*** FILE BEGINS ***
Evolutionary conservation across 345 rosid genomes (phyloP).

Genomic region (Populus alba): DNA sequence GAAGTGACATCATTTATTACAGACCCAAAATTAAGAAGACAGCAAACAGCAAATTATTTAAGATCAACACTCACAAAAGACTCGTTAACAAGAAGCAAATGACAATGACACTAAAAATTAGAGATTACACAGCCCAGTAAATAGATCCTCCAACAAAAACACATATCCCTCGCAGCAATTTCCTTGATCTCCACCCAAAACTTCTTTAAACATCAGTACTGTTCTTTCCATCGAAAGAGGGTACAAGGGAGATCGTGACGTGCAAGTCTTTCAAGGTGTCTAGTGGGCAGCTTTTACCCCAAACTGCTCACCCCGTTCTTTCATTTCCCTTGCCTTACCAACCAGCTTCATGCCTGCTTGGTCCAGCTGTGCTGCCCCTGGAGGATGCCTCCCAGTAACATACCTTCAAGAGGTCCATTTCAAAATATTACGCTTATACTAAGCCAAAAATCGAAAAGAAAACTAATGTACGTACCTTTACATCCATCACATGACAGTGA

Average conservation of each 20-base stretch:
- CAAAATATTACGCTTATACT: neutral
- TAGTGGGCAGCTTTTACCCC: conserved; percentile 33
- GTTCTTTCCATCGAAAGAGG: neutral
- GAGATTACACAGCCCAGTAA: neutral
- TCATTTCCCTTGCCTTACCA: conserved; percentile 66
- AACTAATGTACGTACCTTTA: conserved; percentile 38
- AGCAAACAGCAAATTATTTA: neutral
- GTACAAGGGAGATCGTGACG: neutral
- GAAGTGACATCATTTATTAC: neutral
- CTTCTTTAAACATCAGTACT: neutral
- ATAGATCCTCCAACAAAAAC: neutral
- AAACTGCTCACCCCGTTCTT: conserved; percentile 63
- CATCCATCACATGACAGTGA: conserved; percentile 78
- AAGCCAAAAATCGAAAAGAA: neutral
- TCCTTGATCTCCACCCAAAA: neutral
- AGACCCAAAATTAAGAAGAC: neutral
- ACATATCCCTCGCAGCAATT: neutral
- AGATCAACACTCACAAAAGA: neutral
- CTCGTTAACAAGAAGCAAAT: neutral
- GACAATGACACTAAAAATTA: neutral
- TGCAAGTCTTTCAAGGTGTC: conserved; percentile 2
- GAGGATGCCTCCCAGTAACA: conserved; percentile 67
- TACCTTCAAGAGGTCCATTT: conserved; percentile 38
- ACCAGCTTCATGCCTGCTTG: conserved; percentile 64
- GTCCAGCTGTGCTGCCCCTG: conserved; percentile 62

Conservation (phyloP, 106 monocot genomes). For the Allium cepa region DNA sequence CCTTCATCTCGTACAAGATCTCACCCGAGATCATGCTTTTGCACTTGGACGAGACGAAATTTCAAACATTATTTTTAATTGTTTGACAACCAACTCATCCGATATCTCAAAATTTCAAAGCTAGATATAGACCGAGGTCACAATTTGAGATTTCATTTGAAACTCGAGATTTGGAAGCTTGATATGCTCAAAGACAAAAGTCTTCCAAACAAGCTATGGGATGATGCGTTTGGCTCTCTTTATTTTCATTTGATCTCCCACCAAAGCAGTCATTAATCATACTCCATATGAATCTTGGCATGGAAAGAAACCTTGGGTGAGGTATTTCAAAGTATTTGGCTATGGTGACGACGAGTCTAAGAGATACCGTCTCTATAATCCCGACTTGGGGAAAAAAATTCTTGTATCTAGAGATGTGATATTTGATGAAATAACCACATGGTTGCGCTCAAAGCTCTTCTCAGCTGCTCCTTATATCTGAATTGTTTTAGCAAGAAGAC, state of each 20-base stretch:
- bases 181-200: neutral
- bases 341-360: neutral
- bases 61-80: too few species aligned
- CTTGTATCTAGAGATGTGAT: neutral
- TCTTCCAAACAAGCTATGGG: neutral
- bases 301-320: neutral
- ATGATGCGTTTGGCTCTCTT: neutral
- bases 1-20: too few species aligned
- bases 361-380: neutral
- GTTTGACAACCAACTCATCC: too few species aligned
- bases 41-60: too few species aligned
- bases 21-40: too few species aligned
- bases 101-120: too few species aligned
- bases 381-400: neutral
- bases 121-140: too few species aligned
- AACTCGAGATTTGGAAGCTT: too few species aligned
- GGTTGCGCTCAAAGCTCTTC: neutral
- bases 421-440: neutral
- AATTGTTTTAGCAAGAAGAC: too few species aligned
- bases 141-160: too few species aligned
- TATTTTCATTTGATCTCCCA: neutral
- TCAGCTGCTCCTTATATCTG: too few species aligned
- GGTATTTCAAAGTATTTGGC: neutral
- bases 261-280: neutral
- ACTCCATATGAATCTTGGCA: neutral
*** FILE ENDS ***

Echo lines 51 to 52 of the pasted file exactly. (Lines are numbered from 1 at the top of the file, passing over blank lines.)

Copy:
- TCAGCTGCTCCTTATATCTG: too few species aligned
- GGTATTTCAAAGTATTTGGC: neutral